The Agony in the Garden
Mattia Preti called Il Cavaliere Calabrese
( Taverna (Calabre), 1613 - Malta (Valletta), 1699 )
Oil on canvas 190.5x141 cm
New York, private collection; New York, Piero Corsini Inc.
Baroque Paintings, New York, Piero Corsini Inc., 9 October – 16 November 1992; La Pittura Eloquente, Maison d’Art, Monte-Carlo, 16 June – 16 July 2010, n.16.
Baroque Paintings, exh. cat., New York 1992, pp. 36-37, no. 13, illus.; M. Di Gianni, “La Galleria del Cavalier Calabrese”, Corriere Mediterraneo, December 1994, p. 3; J. T. Spike, Mattia Preti, Florence 1999, pp. 226-227, no. 140, illus.; T. Zennaro in La Pittura Eloquente, exh. cat., Maison d’Art, Monte-Carlo 2010, n.16, pp. 87 - 90, illus. p. 89.
Jesus is depicted in the Garden of Gethsemane on the Mount of Olives, where he has retired with three disciples, who can be dimly perceived in the background at right. He kneels, clutching his chest, and addresses God the Father with the intensity of a man at the limits of his experience, praying that this moment may pass.
The scene of the Agony is described in the Gospels of Saint Matthew (26: 36-46), Saint Mark (14: 32-42), and Saint Luke (22: 39-46), immediately subsequent to the Last Supper and preceding the Arrest (with the Betrayal of Judas). Christ’s inner torment is one of human fear for his fate, but he declares himself ready to accept the will of the Father. Unlike the accounts given by the Evangelists Matthew and Mark - from which the present scene is taken - Luke’s narrative includes the apparition of an angel: And he was withdrawn from them about a stone’s cast, and kneeled down, and prayed, saying, ‘Father, if thou be willing, remove this cup from me: nevertheless not my will, but thine, be done’. And there appeared an angel unto him from heaven, strengthening him. And being in an agony he prayed more earnestly: and his sweat was as it were great drops of blood falling down to the ground. [Luke, 22: 41-44].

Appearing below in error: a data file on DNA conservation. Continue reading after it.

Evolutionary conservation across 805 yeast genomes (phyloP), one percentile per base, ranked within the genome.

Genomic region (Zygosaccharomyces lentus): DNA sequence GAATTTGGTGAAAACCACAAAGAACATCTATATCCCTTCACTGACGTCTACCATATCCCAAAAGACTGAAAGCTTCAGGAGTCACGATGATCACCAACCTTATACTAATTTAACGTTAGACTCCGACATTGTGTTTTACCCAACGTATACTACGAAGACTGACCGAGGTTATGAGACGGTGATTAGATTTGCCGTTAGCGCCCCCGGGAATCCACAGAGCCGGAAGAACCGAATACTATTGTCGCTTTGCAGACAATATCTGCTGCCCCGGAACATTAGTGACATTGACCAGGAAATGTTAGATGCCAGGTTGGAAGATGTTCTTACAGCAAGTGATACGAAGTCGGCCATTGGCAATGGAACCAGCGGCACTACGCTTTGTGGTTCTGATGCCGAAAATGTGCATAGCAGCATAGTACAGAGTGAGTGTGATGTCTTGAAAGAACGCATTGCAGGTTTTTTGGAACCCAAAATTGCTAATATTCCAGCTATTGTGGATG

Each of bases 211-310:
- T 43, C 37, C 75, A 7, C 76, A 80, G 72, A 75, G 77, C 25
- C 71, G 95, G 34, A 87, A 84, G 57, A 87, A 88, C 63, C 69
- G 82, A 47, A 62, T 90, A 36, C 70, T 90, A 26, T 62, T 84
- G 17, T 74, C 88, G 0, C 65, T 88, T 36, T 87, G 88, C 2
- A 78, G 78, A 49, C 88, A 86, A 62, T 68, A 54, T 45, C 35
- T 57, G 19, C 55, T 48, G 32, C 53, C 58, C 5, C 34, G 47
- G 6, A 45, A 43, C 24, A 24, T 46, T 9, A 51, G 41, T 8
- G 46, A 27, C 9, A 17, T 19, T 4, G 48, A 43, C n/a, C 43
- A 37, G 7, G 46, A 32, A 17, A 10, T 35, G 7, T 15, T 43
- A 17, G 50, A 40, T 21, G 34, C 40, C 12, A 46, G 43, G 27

Strong contrasts of light enhance the sense of drama in one of the most deeply intimate and human episodes of the Passion. Christ is wrapped in generously described drapery, with deep folds and a powerful chiaroscuro treatment defined by the luminous beam that bursts through the clouds at upper left; light also strikes the figure from a secondary source on the left side of the composition. Christ’s sorrowful and intensely expressive face is marked by tears and blood.
Doctors Erich Schleier and John T. Spike agree in establishing that the dramatic use of light to isolate a single, monumental figure dates this picture to Mattia Preti’s Maltese period. Spike (Mattia Preti, Florence 1999, pp. 226-227, no. 140) offers a more precise dating of circa 1675, and in his discussion of our work he refers to paintings of the same subject recorded in various early sources, but which “lack the descriptions that would enable us to make an exact identification”.
The canvas, with its characteristic Neapolitan weave, closely resembles Preti’s Martyrdom of Saint Sebastian and compares generally with works painted between 1676 and 1678 for the Sarria Church in Floriana, Malta. Moreover, the silvery-blue tonality and earth browns connect with the Floriana canvases, which were created about half way through Preti’s lengthy Maltese sojourn of almost forty years (1661–1699).